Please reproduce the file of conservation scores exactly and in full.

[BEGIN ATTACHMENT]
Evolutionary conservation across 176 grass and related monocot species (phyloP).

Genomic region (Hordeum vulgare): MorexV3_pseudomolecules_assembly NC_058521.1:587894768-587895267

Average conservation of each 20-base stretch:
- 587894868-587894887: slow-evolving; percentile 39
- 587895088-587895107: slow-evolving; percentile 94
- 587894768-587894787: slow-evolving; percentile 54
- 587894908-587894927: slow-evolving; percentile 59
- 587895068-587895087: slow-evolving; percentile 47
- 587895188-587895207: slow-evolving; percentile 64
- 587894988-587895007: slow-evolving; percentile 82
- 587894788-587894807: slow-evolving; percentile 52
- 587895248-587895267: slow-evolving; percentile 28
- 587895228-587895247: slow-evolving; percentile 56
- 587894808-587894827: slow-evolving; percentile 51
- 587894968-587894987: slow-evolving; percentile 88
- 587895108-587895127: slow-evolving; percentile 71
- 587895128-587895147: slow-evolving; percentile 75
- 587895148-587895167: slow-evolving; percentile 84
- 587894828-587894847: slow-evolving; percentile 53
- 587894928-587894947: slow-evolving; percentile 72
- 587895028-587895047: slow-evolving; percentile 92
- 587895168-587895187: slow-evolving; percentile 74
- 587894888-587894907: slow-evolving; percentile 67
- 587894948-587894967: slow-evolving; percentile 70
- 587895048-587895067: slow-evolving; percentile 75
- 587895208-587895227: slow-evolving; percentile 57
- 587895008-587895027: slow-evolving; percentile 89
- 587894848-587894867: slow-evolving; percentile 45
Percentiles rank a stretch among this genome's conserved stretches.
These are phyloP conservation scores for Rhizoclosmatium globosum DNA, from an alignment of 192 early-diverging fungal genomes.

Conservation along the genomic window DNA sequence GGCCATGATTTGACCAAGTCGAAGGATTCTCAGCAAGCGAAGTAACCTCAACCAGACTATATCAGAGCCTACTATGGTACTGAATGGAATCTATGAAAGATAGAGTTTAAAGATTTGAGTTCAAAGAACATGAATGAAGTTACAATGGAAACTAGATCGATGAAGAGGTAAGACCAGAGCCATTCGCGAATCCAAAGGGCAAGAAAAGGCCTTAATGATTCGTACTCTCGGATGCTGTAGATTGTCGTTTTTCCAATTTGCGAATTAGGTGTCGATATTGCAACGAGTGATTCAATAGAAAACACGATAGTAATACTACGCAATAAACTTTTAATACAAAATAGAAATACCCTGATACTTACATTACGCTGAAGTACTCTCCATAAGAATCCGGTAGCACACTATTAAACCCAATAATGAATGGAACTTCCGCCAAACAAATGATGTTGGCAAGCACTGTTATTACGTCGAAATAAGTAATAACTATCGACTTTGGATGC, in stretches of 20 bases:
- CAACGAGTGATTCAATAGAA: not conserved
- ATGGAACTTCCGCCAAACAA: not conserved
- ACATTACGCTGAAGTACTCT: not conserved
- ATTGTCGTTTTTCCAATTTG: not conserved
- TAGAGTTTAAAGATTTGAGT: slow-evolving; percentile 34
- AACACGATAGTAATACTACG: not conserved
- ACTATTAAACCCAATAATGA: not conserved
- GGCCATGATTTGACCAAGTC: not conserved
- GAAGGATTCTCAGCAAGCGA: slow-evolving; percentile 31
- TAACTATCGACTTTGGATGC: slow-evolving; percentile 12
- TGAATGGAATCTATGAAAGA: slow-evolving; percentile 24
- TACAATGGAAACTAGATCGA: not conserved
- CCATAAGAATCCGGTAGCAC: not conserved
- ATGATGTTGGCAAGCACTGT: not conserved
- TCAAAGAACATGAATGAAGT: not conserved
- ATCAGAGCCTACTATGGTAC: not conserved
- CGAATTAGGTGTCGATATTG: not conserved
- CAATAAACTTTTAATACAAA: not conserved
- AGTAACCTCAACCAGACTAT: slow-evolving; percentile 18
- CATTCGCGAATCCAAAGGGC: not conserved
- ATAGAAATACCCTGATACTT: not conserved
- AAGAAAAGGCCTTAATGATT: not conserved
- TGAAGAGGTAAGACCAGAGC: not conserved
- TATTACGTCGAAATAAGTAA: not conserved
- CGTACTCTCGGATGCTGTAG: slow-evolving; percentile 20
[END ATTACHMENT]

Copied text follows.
Evolutionary conservation across 176 grass and related monocot species (phyloP).

Genomic region (Hordeum vulgare): MorexV3_pseudomolecules_assembly NC_058521.1:587894768-587895267

Average conservation of each 20-base stretch:
- 587894868-587894887: slow-evolving; percentile 39
- 587895088-587895107: slow-evolving; percentile 94
- 587894768-587894787: slow-evolving; percentile 54
- 587894908-587894927: slow-evolving; percentile 59
- 587895068-587895087: slow-evolving; percentile 47
- 587895188-587895207: slow-evolving; percentile 64
- 587894988-587895007: slow-evolving; percentile 82
- 587894788-587894807: slow-evolving; percentile 52
- 587895248-587895267: slow-evolving; percentile 28
- 587895228-587895247: slow-evolving; percentile 56
- 587894808-587894827: slow-evolving; percentile 51
- 587894968-587894987: slow-evolving; percentile 88
- 587895108-587895127: slow-evolving; percentile 71
- 587895128-587895147: slow-evolving; percentile 75
- 587895148-587895167: slow-evolving; percentile 84
- 587894828-587894847: slow-evolving; percentile 53
- 587894928-587894947: slow-evolving; percentile 72
- 587895028-587895047: slow-evolving; percentile 92
- 587895168-587895187: slow-evolving; percentile 74
- 587894888-587894907: slow-evolving; percentile 67
- 587894948-587894967: slow-evolving; percentile 70
- 587895048-587895067: slow-evolving; percentile 75
- 587895208-587895227: slow-evolving; percentile 57
- 587895008-587895027: slow-evolving; percentile 89
- 587894848-587894867: slow-evolving; percentile 45
Percentiles rank a stretch among this genome's conserved stretches.
These are phyloP conservation scores for Rhizoclosmatium globosum DNA, from an alignment of 192 early-diverging fungal genomes.

Conservation along the genomic window DNA sequence GGCCATGATTTGACCAAGTCGAAGGATTCTCAGCAAGCGAAGTAACCTCAACCAGACTATATCAGAGCCTACTATGGTACTGAATGGAATCTATGAAAGATAGAGTTTAAAGATTTGAGTTCAAAGAACATGAATGAAGTTACAATGGAAACTAGATCGATGAAGAGGTAAGACCAGAGCCATTCGCGAATCCAAAGGGCAAGAAAAGGCCTTAATGATTCGTACTCTCGGATGCTGTAGATTGTCGTTTTTCCAATTTGCGAATTAGGTGTCGATATTGCAACGAGTGATTCAATAGAAAACACGATAGTAATACTACGCAATAAACTTTTAATACAAAATAGAAATACCCTGATACTTACATTACGCTGAAGTACTCTCCATAAGAATCCGGTAGCACACTATTAAACCCAATAATGAATGGAACTTCCGCCAAACAAATGATGTTGGCAAGCACTGTTATTACGTCGAAATAAGTAATAACTATCGACTTTGGATGC, in stretches of 20 bases:
- CAACGAGTGATTCAATAGAA: not conserved
- ATGGAACTTCCGCCAAACAA: not conserved
- ACATTACGCTGAAGTACTCT: not conserved
- ATTGTCGTTTTTCCAATTTG: not conserved
- TAGAGTTTAAAGATTTGAGT: slow-evolving; percentile 34
- AACACGATAGTAATACTACG: not conserved
- ACTATTAAACCCAATAATGA: not conserved
- GGCCATGATTTGACCAAGTC: not conserved
- GAAGGATTCTCAGCAAGCGA: slow-evolving; percentile 31
- TAACTATCGACTTTGGATGC: slow-evolving; percentile 12
- TGAATGGAATCTATGAAAGA: slow-evolving; percentile 24
- TACAATGGAAACTAGATCGA: not conserved
- CCATAAGAATCCGGTAGCAC: not conserved
- ATGATGTTGGCAAGCACTGT: not conserved
- TCAAAGAACATGAATGAAGT: not conserved
- ATCAGAGCCTACTATGGTAC: not conserved
- CGAATTAGGTGTCGATATTG: not conserved
- CAATAAACTTTTAATACAAA: not conserved
- AGTAACCTCAACCAGACTAT: slow-evolving; percentile 18
- CATTCGCGAATCCAAAGGGC: not conserved
- ATAGAAATACCCTGATACTT: not conserved
- AAGAAAAGGCCTTAATGATT: not conserved
- TGAAGAGGTAAGACCAGAGC: not conserved
- TATTACGTCGAAATAAGTAA: not conserved
- CGTACTCTCGGATGCTGTAG: slow-evolving; percentile 20